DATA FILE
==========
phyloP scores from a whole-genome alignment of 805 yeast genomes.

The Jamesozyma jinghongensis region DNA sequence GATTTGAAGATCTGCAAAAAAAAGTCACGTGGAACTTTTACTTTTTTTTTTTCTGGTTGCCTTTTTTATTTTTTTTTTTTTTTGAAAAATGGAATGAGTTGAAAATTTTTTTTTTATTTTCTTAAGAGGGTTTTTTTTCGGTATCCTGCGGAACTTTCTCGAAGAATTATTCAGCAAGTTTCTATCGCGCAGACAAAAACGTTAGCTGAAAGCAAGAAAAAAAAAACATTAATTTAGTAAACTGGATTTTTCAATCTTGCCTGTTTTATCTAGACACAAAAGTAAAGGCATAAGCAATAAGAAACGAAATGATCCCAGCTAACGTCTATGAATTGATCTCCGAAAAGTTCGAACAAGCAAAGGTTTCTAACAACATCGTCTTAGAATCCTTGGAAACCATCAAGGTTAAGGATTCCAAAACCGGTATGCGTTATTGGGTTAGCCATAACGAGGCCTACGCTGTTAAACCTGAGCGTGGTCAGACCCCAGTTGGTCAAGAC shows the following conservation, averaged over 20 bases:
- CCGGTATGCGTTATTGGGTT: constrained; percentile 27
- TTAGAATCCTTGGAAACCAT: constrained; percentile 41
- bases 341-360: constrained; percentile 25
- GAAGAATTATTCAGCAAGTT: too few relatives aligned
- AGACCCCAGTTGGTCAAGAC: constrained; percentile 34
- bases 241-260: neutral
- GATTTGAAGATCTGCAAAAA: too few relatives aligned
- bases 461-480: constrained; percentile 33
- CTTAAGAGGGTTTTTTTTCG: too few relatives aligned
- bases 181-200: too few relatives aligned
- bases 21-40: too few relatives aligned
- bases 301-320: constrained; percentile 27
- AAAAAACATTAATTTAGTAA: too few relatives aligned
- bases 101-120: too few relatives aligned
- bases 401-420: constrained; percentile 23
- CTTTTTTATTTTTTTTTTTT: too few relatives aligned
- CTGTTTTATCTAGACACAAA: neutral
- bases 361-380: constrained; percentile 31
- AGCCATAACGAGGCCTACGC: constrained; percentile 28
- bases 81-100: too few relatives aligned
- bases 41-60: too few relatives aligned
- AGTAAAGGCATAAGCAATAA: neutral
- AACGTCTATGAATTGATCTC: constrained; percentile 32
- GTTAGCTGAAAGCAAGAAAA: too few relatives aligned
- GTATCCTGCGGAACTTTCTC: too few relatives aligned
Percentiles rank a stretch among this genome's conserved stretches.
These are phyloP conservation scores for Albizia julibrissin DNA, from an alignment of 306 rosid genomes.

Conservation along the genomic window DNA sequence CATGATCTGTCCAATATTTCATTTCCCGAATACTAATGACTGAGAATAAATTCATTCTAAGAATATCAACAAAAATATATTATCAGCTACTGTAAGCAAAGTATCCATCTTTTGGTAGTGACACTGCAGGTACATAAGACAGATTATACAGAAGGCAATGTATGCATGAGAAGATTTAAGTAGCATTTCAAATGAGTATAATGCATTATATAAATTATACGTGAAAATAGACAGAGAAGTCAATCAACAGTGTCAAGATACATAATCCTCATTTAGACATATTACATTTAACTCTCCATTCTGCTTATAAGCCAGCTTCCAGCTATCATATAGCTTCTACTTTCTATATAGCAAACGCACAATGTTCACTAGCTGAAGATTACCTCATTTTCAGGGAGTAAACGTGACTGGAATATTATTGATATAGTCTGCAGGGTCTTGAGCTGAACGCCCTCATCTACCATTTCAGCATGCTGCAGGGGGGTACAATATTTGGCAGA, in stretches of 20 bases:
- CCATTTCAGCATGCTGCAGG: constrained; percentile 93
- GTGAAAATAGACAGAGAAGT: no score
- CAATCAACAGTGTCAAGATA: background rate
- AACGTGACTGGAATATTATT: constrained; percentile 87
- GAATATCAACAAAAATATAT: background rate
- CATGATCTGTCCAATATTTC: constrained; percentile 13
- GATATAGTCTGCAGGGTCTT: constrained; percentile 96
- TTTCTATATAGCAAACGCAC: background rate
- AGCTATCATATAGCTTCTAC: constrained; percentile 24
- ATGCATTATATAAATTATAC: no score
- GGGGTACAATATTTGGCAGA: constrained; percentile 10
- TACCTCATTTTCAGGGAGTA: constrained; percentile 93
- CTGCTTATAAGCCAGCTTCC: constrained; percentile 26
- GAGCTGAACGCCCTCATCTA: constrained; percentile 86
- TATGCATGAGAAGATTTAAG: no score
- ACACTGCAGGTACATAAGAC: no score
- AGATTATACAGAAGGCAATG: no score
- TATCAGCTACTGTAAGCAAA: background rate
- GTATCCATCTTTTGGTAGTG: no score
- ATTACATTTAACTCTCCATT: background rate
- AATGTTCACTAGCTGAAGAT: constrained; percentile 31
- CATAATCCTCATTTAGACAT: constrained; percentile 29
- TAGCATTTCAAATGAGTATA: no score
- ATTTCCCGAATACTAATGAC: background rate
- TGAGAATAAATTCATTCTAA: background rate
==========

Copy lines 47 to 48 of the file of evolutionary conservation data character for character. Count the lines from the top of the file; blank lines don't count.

- AGATTATACAGAAGGCAATG: no score
- TATCAGCTACTGTAAGCAAA: background rate